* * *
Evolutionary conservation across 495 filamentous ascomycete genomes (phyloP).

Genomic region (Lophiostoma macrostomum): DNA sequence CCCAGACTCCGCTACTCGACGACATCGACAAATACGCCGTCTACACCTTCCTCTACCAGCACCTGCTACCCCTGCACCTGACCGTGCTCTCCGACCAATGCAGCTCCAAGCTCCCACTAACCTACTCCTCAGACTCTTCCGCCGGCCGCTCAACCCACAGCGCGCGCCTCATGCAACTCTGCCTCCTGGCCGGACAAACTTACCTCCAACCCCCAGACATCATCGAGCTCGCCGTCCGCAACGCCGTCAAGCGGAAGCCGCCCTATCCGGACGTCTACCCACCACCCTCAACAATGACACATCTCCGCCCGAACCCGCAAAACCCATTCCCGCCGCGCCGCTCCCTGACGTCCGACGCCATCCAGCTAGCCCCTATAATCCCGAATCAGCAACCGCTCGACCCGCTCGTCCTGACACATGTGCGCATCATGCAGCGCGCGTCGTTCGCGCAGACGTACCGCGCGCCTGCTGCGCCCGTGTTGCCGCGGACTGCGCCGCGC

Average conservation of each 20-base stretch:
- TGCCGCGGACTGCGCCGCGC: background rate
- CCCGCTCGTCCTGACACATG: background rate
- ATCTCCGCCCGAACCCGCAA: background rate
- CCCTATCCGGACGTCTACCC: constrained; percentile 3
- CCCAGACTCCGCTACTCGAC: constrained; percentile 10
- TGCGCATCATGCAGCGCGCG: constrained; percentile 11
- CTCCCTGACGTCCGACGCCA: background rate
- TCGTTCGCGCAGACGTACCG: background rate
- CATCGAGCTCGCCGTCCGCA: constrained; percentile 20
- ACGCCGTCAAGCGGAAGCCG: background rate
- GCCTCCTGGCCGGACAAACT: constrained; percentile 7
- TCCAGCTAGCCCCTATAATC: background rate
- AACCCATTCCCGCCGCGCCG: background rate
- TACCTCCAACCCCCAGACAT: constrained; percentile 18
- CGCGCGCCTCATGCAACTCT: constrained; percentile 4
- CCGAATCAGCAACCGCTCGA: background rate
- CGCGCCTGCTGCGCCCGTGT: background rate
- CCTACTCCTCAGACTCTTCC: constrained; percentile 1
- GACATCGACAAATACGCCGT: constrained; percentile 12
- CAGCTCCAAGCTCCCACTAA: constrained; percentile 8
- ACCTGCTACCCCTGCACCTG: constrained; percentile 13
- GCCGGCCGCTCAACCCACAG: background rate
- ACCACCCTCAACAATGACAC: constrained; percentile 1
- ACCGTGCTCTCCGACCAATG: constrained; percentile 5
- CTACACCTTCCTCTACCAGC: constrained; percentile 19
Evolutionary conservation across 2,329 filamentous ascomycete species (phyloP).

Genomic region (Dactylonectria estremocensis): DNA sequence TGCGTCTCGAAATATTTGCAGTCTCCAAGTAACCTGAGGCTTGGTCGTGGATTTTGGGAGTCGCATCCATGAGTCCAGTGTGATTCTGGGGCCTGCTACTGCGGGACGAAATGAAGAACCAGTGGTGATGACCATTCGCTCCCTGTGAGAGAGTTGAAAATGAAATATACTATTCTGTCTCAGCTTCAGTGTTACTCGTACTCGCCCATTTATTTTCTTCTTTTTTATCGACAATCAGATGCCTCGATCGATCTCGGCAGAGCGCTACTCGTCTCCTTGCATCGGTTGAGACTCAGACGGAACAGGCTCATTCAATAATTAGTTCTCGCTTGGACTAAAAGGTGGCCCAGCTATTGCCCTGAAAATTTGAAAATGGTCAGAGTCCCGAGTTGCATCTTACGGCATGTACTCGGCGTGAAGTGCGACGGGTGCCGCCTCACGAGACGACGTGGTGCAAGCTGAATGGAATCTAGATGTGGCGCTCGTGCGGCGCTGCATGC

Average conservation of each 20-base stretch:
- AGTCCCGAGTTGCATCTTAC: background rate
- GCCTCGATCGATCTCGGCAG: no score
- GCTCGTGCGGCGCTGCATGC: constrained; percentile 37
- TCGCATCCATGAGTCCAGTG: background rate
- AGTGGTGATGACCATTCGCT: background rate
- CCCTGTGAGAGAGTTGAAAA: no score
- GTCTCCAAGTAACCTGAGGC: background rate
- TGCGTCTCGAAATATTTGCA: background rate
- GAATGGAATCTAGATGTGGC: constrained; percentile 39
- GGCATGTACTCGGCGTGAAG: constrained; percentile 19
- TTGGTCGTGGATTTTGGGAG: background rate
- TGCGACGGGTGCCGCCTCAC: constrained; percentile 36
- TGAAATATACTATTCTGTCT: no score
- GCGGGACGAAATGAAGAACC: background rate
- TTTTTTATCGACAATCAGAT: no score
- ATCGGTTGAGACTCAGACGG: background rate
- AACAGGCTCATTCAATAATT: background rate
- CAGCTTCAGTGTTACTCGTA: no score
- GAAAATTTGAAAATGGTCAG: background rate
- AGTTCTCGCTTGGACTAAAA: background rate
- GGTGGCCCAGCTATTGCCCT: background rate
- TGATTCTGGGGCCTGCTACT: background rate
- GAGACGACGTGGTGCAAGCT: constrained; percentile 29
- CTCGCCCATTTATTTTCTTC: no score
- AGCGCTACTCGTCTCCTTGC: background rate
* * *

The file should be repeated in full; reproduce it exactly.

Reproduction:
Evolutionary conservation across 495 filamentous ascomycete genomes (phyloP).

Genomic region (Lophiostoma macrostomum): DNA sequence CCCAGACTCCGCTACTCGACGACATCGACAAATACGCCGTCTACACCTTCCTCTACCAGCACCTGCTACCCCTGCACCTGACCGTGCTCTCCGACCAATGCAGCTCCAAGCTCCCACTAACCTACTCCTCAGACTCTTCCGCCGGCCGCTCAACCCACAGCGCGCGCCTCATGCAACTCTGCCTCCTGGCCGGACAAACTTACCTCCAACCCCCAGACATCATCGAGCTCGCCGTCCGCAACGCCGTCAAGCGGAAGCCGCCCTATCCGGACGTCTACCCACCACCCTCAACAATGACACATCTCCGCCCGAACCCGCAAAACCCATTCCCGCCGCGCCGCTCCCTGACGTCCGACGCCATCCAGCTAGCCCCTATAATCCCGAATCAGCAACCGCTCGACCCGCTCGTCCTGACACATGTGCGCATCATGCAGCGCGCGTCGTTCGCGCAGACGTACCGCGCGCCTGCTGCGCCCGTGTTGCCGCGGACTGCGCCGCGC

Average conservation of each 20-base stretch:
- TGCCGCGGACTGCGCCGCGC: background rate
- CCCGCTCGTCCTGACACATG: background rate
- ATCTCCGCCCGAACCCGCAA: background rate
- CCCTATCCGGACGTCTACCC: constrained; percentile 3
- CCCAGACTCCGCTACTCGAC: constrained; percentile 10
- TGCGCATCATGCAGCGCGCG: constrained; percentile 11
- CTCCCTGACGTCCGACGCCA: background rate
- TCGTTCGCGCAGACGTACCG: background rate
- CATCGAGCTCGCCGTCCGCA: constrained; percentile 20
- ACGCCGTCAAGCGGAAGCCG: background rate
- GCCTCCTGGCCGGACAAACT: constrained; percentile 7
- TCCAGCTAGCCCCTATAATC: background rate
- AACCCATTCCCGCCGCGCCG: background rate
- TACCTCCAACCCCCAGACAT: constrained; percentile 18
- CGCGCGCCTCATGCAACTCT: constrained; percentile 4
- CCGAATCAGCAACCGCTCGA: background rate
- CGCGCCTGCTGCGCCCGTGT: background rate
- CCTACTCCTCAGACTCTTCC: constrained; percentile 1
- GACATCGACAAATACGCCGT: constrained; percentile 12
- CAGCTCCAAGCTCCCACTAA: constrained; percentile 8
- ACCTGCTACCCCTGCACCTG: constrained; percentile 13
- GCCGGCCGCTCAACCCACAG: background rate
- ACCACCCTCAACAATGACAC: constrained; percentile 1
- ACCGTGCTCTCCGACCAATG: constrained; percentile 5
- CTACACCTTCCTCTACCAGC: constrained; percentile 19
Evolutionary conservation across 2,329 filamentous ascomycete species (phyloP).

Genomic region (Dactylonectria estremocensis): DNA sequence TGCGTCTCGAAATATTTGCAGTCTCCAAGTAACCTGAGGCTTGGTCGTGGATTTTGGGAGTCGCATCCATGAGTCCAGTGTGATTCTGGGGCCTGCTACTGCGGGACGAAATGAAGAACCAGTGGTGATGACCATTCGCTCCCTGTGAGAGAGTTGAAAATGAAATATACTATTCTGTCTCAGCTTCAGTGTTACTCGTACTCGCCCATTTATTTTCTTCTTTTTTATCGACAATCAGATGCCTCGATCGATCTCGGCAGAGCGCTACTCGTCTCCTTGCATCGGTTGAGACTCAGACGGAACAGGCTCATTCAATAATTAGTTCTCGCTTGGACTAAAAGGTGGCCCAGCTATTGCCCTGAAAATTTGAAAATGGTCAGAGTCCCGAGTTGCATCTTACGGCATGTACTCGGCGTGAAGTGCGACGGGTGCCGCCTCACGAGACGACGTGGTGCAAGCTGAATGGAATCTAGATGTGGCGCTCGTGCGGCGCTGCATGC

Average conservation of each 20-base stretch:
- AGTCCCGAGTTGCATCTTAC: background rate
- GCCTCGATCGATCTCGGCAG: no score
- GCTCGTGCGGCGCTGCATGC: constrained; percentile 37
- TCGCATCCATGAGTCCAGTG: background rate
- AGTGGTGATGACCATTCGCT: background rate
- CCCTGTGAGAGAGTTGAAAA: no score
- GTCTCCAAGTAACCTGAGGC: background rate
- TGCGTCTCGAAATATTTGCA: background rate
- GAATGGAATCTAGATGTGGC: constrained; percentile 39
- GGCATGTACTCGGCGTGAAG: constrained; percentile 19
- TTGGTCGTGGATTTTGGGAG: background rate
- TGCGACGGGTGCCGCCTCAC: constrained; percentile 36
- TGAAATATACTATTCTGTCT: no score
- GCGGGACGAAATGAAGAACC: background rate
- TTTTTTATCGACAATCAGAT: no score
- ATCGGTTGAGACTCAGACGG: background rate
- AACAGGCTCATTCAATAATT: background rate
- CAGCTTCAGTGTTACTCGTA: no score
- GAAAATTTGAAAATGGTCAG: background rate
- AGTTCTCGCTTGGACTAAAA: background rate
- GGTGGCCCAGCTATTGCCCT: background rate
- TGATTCTGGGGCCTGCTACT: background rate
- GAGACGACGTGGTGCAAGCT: constrained; percentile 29
- CTCGCCCATTTATTTTCTTC: no score
- AGCGCTACTCGTCTCCTTGC: background rate